Jordan Ilderton Typically, on Mondays and Fridays I have some time blocked in the middle of the day to do discovery calls and new client conversations. And then, I usually have client meetings, either first thing in the morning or midday. Those last one to two hours, depending on how they want to set up. And then I do some networking through ProVisors. I try to do those a couple of times a month. And I really enjoy doing stuff on social media. Recently I started doing reels.

Jordan Ilderton And that’s a fun creative outlet. So I’ll spend 15 minutes in the morning doing one of those. It’s kind of silly, I know. But it’s fun, I can’t help it. It’s just part of trying to make accounting more accessible and not so scary, to make people laugh and educate them at the same time. Because a lot of business owners, I can see when I meet with them, they just feel so anxious.

Jordan Ilderton And this is something that everyone who is a business owner has to deal with, so let’s talk about it, get the elephant in the room out of the way. You know, I’ve seen everything. I’ve seen office supplies set up as a bank account on the books. You don’t have anything to be embarrassed about. Let’s just normalize this conversation, and move forward.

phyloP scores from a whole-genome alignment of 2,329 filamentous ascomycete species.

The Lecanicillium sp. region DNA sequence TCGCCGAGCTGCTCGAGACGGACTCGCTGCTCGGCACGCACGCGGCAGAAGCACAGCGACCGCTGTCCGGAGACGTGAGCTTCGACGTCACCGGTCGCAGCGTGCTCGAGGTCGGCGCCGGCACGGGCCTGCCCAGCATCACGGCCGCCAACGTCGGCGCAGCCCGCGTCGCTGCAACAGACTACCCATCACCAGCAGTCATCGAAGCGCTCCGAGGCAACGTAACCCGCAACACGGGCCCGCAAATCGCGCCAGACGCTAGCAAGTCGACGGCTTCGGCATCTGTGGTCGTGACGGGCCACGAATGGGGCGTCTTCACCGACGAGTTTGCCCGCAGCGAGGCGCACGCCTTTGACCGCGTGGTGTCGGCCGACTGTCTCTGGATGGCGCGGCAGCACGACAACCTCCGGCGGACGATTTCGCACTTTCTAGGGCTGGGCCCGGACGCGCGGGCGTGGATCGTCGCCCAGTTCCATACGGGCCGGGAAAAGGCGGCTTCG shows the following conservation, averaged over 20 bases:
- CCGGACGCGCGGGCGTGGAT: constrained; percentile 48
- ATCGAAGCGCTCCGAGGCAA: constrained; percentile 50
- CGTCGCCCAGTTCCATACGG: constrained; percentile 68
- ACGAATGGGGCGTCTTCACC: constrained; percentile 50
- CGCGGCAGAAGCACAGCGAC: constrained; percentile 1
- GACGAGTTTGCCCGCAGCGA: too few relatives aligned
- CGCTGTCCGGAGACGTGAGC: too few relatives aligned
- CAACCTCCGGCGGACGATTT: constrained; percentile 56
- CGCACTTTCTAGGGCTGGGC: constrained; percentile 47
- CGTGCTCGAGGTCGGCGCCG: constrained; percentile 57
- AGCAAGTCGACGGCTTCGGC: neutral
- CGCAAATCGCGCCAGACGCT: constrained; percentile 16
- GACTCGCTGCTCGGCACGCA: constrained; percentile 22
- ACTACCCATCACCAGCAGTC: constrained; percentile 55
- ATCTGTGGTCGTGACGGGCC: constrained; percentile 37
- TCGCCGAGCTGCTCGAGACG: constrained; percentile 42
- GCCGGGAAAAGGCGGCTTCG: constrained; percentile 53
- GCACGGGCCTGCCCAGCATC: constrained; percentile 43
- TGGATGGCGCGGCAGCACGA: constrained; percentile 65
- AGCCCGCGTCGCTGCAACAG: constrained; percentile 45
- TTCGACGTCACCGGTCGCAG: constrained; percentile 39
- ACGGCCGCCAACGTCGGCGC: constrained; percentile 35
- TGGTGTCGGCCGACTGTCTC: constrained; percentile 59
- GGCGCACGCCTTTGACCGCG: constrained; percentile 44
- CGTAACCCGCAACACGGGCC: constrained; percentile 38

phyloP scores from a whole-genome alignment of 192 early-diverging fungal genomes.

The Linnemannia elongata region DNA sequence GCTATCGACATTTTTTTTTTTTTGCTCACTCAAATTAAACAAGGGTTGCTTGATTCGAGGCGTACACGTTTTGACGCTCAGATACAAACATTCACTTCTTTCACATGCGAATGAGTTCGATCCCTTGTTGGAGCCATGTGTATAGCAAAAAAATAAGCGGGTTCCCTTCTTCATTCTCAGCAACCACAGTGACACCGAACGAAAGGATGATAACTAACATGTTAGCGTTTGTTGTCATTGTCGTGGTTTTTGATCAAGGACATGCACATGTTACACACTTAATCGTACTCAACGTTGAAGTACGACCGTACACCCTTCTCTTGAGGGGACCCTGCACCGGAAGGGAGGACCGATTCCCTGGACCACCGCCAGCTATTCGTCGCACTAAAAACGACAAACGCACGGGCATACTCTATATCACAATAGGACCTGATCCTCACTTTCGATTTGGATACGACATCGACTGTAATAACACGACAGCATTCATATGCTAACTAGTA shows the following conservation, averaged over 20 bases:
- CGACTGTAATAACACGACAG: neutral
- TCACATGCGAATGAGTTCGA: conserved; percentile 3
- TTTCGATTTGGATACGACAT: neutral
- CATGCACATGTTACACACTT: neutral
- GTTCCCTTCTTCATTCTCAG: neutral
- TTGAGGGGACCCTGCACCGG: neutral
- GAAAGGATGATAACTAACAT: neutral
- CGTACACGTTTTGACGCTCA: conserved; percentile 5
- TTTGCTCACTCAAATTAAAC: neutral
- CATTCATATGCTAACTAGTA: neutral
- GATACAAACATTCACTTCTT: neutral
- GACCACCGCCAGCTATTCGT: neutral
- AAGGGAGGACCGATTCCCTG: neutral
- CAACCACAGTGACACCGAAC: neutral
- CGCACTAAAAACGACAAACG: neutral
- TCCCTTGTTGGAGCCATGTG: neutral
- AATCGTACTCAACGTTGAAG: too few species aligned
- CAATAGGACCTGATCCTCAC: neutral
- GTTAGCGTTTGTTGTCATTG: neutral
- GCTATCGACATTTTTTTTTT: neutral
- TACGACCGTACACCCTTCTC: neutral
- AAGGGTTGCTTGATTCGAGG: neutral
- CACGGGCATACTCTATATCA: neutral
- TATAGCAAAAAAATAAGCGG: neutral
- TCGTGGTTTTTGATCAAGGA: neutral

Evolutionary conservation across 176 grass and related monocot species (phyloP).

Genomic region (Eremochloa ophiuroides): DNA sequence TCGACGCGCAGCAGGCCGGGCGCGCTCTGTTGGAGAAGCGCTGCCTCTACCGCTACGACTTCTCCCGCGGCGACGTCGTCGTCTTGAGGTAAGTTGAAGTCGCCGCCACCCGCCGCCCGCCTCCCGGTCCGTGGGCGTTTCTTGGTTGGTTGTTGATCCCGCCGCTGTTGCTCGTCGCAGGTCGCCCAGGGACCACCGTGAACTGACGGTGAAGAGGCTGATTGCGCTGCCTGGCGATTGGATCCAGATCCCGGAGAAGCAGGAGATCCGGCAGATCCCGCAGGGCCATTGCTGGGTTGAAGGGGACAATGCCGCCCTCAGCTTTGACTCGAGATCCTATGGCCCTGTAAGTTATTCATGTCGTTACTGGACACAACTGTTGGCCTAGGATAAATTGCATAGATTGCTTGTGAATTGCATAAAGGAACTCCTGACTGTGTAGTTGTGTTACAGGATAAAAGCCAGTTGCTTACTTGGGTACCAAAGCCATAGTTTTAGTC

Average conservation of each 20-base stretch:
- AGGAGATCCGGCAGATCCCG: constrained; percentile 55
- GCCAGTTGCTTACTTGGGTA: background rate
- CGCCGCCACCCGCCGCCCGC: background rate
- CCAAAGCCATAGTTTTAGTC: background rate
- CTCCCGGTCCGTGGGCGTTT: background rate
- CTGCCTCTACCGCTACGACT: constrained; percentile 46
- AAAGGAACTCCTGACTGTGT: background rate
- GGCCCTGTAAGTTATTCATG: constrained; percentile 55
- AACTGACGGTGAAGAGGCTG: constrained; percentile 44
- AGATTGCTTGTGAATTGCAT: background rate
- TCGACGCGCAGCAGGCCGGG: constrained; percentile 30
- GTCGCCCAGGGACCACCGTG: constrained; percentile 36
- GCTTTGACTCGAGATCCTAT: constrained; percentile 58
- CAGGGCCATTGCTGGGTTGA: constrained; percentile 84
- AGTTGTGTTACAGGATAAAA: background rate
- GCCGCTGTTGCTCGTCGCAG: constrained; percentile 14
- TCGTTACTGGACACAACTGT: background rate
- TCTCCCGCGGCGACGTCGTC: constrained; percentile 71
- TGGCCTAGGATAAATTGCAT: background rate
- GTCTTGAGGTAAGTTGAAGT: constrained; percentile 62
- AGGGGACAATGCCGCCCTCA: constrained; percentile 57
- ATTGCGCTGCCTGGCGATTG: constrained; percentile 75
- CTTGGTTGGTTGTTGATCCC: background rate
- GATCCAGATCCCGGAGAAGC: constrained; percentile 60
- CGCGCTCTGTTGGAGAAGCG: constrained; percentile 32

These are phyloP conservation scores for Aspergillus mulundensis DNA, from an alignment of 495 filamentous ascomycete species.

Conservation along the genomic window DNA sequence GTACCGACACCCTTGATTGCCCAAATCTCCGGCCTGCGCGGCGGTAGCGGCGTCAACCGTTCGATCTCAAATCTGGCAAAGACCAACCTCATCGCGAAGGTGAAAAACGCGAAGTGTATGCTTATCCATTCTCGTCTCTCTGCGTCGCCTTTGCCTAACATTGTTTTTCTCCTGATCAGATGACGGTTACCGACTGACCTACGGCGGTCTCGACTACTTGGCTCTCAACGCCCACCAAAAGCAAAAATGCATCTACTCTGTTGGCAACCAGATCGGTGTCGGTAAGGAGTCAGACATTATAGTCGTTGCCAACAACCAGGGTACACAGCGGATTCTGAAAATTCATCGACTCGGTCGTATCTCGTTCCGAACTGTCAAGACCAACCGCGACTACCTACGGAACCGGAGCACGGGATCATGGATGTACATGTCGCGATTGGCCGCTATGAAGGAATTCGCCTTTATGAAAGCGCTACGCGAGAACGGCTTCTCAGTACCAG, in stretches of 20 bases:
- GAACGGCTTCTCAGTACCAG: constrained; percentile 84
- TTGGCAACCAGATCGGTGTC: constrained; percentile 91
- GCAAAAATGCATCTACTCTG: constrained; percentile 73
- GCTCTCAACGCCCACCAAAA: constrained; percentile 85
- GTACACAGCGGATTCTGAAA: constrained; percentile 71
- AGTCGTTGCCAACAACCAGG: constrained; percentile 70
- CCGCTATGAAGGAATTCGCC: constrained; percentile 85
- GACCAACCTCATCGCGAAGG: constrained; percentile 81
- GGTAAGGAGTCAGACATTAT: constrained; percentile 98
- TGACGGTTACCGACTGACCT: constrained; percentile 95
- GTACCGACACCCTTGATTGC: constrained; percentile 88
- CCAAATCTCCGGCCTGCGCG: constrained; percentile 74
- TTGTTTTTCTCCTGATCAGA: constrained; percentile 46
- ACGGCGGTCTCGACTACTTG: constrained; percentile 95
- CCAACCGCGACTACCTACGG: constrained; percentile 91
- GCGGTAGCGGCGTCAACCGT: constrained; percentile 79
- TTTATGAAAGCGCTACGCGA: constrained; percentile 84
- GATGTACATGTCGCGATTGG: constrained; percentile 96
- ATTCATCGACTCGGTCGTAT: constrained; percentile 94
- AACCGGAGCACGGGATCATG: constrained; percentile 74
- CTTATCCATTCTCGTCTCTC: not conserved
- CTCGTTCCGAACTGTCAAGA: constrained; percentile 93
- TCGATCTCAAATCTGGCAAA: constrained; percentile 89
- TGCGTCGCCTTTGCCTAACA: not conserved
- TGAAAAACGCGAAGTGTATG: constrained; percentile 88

[23:44] The metrics Jordan Ilderton tracks to gauge how her business is performing.

Brett Fellows Now, I know also from your website, you’re a fan of tracking? So let’s pick on you a little bit. So what items do you track? And I guess what made me think about that, as you said, if you’re onboarding a new client, do you have a goal? Do you know how many clients you can onboard in a given month? What are you trying to achieve? What would be ideal for you?

Jordan Ilderton Ideally, I would have a waitlist, and I would onboard, once every six to eight weeks, and phase out some of those bookkeeping clients. So I don’t want to let everyone go, and there are some that I’ve worked with from the beginning, so I don’t even know if I would ever lose that. But definitely, my goal would be- and I love time blocking, just to make sure that I still have a few clients that I do their bookkeeping.